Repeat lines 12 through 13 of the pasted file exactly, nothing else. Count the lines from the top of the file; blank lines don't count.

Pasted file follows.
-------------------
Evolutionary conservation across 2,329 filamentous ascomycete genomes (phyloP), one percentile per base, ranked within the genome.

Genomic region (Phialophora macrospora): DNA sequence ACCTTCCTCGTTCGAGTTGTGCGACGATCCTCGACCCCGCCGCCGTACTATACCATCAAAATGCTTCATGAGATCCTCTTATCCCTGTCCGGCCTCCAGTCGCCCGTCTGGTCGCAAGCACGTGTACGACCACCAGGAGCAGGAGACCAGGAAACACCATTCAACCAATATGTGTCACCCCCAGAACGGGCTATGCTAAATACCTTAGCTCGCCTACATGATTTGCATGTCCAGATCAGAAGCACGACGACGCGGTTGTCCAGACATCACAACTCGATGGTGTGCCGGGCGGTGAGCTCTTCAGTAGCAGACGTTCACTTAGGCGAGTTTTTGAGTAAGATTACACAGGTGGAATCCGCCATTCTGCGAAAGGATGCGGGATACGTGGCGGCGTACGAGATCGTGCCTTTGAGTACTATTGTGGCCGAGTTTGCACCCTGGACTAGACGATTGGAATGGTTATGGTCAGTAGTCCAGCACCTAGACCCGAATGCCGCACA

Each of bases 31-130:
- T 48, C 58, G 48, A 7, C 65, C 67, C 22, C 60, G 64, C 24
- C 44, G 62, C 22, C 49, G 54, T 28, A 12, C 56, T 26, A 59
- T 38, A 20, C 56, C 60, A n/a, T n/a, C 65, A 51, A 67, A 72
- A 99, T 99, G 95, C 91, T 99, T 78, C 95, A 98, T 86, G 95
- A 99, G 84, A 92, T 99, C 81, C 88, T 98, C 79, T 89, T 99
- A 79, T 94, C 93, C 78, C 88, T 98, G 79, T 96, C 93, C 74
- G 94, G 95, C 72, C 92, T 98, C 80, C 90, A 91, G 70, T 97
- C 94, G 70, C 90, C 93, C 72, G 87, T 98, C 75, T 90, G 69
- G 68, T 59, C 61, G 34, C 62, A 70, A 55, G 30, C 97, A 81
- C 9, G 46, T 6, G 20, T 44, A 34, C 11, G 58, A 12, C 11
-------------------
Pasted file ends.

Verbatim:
- G 68, T 59, C 61, G 34, C 62, A 70, A 55, G 30, C 97, A 81
- C 9, G 46, T 6, G 20, T 44, A 34, C 11, G 58, A 12, C 11